As an info-marketer with thousands of customers worldwide, I have delightful correspondence with hundreds of my buyers.
But from time to time, I also get some off-the-wall complaints.
Perhaps the most idiotic in recent memory comes from ST. She recently purchased my e-book “Writing for the Christian Market” and then immediately asked for a refund.
Reason given? The book was published in 2007. Displaying stunning lack of understanding of the value of content, ST lectured me as follows:
“I must say that I have been very disappointed that the book is from 2007. I keep reading it wondering if any of it is still relevant or if the resources and publishers are even still in business. So much has changed in the past 7 years. Magazines have folded, blogs are commonplace, and again, I’m not sure if this content and ins in the market are still valid.
“I wish the promotion materials would have been forthcoming with this information. I doubt I’ll ever buy a product promoted by Bob Bly again. The price seems too high for such a dated work.”
I immediately typed this reply:
“Your statement that a book published in 2007 is outdated and worthless is shocking in its inaccuracy, especially considering that you are a Christian writer or aspire to be one.
“If your logic is correct, then we should both return our Bibles to the store or site where we purchased them for refunds, for of course the Bible was published before 2007, and therefore, by your logic, is outdated and of little value.
“With all due respect, you are deeply misinformed. There are two categories of content: timely and evergreen; the latter is information that does not change with age or time. The Bible falls into that category, as do thousands of how-to books and videos.
“The advice in this book is completely accurate. It applies as much today to getting published in the Christian market as it did in 2007.”
Yes, ST is right that in any older publication, some information becomes dated.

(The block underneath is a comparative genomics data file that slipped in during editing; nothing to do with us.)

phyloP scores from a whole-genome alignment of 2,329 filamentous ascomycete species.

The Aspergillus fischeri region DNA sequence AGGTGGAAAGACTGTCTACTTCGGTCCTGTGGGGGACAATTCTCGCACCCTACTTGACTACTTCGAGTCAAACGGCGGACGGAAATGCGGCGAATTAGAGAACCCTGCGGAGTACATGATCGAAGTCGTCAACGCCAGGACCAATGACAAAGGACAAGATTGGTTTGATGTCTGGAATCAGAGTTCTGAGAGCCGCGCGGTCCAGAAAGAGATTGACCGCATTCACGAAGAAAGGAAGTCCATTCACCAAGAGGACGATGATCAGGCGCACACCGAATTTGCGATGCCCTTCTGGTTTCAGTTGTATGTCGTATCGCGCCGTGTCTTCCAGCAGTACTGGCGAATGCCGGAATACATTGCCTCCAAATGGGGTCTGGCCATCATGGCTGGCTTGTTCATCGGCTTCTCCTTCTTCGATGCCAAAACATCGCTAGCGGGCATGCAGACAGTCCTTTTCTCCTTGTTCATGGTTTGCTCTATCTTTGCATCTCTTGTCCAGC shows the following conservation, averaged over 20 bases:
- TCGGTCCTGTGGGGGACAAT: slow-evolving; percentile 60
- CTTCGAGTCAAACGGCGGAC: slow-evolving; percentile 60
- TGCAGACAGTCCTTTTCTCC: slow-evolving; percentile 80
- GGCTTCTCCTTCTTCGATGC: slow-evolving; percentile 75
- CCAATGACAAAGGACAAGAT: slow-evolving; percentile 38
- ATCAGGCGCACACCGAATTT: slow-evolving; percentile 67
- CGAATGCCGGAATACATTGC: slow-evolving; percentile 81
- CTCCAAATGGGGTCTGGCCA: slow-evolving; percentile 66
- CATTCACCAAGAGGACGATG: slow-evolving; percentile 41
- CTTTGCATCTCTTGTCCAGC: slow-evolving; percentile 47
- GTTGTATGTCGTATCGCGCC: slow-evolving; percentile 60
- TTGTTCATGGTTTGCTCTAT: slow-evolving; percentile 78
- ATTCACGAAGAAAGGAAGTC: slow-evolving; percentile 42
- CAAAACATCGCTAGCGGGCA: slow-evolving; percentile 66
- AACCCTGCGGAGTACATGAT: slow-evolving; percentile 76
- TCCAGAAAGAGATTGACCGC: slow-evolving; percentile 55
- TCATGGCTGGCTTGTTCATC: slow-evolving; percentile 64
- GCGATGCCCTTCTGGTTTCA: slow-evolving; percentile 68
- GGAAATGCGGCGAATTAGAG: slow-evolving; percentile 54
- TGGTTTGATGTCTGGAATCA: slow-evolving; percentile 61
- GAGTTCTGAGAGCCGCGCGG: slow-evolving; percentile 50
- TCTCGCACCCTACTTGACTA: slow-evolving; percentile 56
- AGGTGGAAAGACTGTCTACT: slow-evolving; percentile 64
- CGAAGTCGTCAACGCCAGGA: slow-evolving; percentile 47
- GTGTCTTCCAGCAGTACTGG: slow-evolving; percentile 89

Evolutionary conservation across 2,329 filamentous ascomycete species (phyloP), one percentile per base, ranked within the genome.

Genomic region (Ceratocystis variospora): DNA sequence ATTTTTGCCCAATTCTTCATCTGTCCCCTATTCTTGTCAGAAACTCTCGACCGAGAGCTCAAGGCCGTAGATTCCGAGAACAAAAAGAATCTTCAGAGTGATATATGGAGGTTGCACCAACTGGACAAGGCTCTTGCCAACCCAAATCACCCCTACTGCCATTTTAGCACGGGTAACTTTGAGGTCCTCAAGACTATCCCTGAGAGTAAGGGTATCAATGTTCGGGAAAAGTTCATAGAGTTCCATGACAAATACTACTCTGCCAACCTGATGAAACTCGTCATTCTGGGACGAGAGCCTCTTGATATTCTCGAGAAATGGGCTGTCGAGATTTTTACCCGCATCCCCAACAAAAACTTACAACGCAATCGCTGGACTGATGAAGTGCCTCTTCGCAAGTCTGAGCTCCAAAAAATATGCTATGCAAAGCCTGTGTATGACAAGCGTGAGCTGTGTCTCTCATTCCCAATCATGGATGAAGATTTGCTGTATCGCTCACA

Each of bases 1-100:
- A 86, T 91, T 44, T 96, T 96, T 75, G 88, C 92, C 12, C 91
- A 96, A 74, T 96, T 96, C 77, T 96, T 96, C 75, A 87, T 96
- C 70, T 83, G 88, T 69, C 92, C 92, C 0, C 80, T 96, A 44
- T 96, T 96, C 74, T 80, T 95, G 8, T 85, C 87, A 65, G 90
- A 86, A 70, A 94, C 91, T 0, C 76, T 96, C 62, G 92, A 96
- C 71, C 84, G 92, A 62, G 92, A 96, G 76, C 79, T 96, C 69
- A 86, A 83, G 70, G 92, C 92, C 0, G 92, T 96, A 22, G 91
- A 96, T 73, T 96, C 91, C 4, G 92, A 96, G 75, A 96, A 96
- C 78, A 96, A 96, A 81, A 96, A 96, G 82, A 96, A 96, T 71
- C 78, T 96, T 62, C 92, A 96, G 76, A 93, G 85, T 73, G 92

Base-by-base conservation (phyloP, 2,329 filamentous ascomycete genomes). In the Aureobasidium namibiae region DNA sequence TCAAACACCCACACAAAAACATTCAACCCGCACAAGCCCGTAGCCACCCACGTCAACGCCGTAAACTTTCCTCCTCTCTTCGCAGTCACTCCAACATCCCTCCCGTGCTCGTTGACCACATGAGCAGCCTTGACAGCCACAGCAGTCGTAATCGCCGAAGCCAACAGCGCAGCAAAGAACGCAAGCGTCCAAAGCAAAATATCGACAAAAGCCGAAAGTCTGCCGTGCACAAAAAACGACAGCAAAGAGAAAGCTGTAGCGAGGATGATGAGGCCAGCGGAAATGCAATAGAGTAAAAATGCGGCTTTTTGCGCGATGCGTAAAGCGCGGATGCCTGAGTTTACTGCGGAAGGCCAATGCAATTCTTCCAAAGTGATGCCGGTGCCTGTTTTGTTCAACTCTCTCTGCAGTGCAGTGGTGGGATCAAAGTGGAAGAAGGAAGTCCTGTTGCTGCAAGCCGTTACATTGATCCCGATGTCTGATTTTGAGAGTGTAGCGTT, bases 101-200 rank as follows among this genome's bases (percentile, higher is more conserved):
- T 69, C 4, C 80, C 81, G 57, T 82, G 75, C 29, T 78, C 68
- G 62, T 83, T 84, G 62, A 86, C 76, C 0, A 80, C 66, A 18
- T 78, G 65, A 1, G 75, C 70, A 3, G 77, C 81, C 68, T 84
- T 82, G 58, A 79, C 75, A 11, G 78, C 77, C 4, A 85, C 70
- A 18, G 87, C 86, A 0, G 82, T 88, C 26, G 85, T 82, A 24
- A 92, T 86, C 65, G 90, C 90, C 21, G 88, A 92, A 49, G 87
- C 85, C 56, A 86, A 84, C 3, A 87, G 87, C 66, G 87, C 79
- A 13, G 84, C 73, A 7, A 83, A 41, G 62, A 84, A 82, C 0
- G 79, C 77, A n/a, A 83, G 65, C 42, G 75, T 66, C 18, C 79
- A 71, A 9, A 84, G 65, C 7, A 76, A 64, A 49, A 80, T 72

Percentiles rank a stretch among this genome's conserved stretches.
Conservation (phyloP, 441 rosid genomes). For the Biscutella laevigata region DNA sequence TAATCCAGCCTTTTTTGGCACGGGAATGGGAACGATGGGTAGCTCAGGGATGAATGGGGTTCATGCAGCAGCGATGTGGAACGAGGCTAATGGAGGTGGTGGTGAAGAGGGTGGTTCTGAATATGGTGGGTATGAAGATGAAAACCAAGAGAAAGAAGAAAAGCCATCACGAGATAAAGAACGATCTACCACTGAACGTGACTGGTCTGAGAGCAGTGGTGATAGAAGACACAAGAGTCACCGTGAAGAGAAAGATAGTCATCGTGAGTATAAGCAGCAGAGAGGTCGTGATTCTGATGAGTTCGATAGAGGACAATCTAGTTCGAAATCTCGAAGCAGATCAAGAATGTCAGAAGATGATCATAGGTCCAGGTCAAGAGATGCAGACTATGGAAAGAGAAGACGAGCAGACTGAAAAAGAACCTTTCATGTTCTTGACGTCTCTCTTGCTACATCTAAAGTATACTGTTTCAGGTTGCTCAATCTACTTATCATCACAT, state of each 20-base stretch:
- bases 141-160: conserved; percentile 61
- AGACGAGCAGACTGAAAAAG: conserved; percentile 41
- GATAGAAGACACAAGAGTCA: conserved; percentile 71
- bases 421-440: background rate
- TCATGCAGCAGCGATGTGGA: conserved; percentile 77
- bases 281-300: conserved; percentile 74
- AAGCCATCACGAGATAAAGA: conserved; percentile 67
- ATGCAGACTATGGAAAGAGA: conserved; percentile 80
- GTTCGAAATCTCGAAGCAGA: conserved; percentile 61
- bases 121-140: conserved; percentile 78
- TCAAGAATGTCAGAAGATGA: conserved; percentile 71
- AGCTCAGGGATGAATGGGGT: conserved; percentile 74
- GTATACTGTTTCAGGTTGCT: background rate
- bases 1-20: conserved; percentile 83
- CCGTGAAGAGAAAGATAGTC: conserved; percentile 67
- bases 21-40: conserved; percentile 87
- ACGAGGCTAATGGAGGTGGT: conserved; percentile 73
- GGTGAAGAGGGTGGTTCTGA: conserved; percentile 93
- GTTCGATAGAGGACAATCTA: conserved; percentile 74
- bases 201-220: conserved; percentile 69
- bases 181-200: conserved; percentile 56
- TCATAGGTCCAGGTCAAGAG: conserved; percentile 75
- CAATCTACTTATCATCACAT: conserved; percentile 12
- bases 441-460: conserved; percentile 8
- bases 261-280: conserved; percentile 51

For instance, I have written dozens of how-to business books over the last 3 decades or so.
I am sure that the addresses, phone numbers, and website URLs for some of the resources recommended in these books have changed or that the resources may now be unavailable.
But that’s a minor detail. It doesn’t speak to the core value of my books and information products.
In many instances, way more than 90% of the advice in my books is completely accurate and valid 10 or even 20 years after the book was published.
This is especially true with books on “evergreen” topics like leadership, success, small business, and writing.
It is less true with books on topics that evolve over time, especially those involving technology, and of course that includes marketing.
But here’s the thing: an older book on an evolving topic like marketing obviously does not cover new marketing channels developed after its publication; e.g., there is nothing in my Copywriter’s Handbook on Pinterest or Google+.
But 99 times out of 100, that does not invalidate the ideas and tactics the book does teach.
In the case of our Christian writing e-book, some of the publishing outlets it lists have changed: old magazines have folded, new ones have popped up, various blogs and websites are now markets for Christian writing.
But virtually everything else the author, Terry Whalin, says about how to write for the Christian market is still spot on. And with over 60 published Christian books to his credit